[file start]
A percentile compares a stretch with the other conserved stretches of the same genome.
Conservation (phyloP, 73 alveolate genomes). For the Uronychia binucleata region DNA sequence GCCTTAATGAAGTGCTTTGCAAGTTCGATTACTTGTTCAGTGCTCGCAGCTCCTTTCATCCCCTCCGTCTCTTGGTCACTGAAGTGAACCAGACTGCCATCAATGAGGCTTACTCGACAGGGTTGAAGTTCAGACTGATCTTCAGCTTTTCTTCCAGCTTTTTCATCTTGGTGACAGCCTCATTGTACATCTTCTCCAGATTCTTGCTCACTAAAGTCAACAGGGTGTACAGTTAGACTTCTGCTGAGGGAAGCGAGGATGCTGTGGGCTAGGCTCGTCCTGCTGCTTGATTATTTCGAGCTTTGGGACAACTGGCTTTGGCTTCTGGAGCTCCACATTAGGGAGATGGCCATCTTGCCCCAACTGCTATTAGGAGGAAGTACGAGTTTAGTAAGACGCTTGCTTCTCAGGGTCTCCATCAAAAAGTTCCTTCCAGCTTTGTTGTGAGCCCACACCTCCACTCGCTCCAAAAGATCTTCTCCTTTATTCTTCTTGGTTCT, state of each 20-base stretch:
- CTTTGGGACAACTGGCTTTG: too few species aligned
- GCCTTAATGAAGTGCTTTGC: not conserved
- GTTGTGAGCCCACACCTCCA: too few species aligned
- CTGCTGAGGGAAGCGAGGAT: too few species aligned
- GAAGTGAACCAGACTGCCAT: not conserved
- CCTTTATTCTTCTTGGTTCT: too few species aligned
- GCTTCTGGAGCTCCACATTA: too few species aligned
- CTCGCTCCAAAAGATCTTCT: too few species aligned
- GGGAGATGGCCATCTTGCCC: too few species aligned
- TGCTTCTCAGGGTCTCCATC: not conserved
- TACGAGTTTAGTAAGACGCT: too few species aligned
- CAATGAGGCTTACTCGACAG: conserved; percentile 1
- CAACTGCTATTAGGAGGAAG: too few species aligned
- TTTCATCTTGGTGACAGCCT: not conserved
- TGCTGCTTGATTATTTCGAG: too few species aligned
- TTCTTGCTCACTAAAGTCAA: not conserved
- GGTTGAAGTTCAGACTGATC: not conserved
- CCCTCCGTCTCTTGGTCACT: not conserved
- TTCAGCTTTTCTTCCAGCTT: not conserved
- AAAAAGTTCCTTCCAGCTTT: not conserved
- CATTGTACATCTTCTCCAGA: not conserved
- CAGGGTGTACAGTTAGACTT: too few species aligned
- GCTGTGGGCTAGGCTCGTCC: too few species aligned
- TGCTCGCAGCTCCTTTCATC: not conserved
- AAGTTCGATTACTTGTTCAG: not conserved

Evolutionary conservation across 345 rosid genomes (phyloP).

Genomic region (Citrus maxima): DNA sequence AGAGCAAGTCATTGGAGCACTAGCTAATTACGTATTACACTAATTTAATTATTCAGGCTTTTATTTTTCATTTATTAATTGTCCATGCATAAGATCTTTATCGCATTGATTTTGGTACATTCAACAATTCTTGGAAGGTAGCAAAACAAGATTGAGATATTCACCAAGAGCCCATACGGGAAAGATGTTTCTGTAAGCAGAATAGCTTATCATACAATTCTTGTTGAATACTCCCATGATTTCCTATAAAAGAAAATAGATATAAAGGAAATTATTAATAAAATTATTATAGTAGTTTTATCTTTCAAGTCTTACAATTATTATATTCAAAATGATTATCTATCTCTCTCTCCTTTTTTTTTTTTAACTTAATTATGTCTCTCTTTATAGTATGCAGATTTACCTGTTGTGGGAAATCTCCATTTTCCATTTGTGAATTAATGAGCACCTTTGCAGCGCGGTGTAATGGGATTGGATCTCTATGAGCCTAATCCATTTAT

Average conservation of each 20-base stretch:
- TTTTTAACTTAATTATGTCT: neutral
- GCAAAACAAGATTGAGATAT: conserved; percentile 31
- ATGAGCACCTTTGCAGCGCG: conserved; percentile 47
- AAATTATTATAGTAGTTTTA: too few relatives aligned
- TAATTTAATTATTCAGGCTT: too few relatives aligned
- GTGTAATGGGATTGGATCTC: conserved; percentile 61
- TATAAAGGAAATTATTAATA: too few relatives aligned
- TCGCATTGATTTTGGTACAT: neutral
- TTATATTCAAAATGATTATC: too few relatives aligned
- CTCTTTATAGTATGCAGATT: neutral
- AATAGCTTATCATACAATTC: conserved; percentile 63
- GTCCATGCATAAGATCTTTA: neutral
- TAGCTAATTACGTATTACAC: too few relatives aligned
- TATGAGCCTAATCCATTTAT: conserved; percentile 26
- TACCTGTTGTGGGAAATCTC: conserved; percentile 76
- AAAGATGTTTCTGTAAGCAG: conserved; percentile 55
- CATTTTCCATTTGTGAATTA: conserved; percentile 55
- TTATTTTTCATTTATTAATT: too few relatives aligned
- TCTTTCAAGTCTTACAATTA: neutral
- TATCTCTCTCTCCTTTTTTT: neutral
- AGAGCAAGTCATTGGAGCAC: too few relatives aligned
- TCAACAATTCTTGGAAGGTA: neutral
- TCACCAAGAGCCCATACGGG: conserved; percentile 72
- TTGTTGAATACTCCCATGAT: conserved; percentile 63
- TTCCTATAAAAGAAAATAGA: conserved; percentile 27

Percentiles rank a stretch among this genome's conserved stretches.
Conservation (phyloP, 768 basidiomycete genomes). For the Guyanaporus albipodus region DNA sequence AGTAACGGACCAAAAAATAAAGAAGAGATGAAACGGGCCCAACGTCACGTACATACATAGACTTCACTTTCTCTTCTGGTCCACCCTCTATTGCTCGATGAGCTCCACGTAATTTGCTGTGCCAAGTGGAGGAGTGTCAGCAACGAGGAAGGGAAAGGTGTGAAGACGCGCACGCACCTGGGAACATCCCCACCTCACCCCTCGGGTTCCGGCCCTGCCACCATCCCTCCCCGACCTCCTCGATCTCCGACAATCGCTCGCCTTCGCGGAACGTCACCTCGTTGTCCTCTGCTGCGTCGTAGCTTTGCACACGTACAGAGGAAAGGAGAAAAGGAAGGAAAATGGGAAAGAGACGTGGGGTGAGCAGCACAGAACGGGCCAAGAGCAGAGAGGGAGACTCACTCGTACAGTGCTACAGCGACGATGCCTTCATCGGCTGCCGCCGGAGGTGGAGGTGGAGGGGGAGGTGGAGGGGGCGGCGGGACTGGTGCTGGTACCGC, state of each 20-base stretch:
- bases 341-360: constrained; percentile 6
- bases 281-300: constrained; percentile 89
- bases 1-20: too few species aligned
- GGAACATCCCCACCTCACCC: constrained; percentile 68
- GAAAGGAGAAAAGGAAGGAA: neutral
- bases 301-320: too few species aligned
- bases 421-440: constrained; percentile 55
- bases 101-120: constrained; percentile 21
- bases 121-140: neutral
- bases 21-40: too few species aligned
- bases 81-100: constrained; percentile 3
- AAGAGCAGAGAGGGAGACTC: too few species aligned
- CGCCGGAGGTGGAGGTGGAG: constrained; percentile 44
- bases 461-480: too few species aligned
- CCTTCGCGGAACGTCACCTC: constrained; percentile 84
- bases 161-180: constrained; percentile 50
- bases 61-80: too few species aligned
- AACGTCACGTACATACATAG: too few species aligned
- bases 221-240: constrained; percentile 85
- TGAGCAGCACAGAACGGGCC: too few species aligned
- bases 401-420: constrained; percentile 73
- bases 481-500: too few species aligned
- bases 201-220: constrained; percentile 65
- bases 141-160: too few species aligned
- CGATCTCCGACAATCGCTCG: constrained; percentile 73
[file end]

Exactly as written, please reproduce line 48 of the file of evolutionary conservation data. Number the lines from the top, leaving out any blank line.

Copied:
- TTATTTTTCATTTATTAATT: too few relatives aligned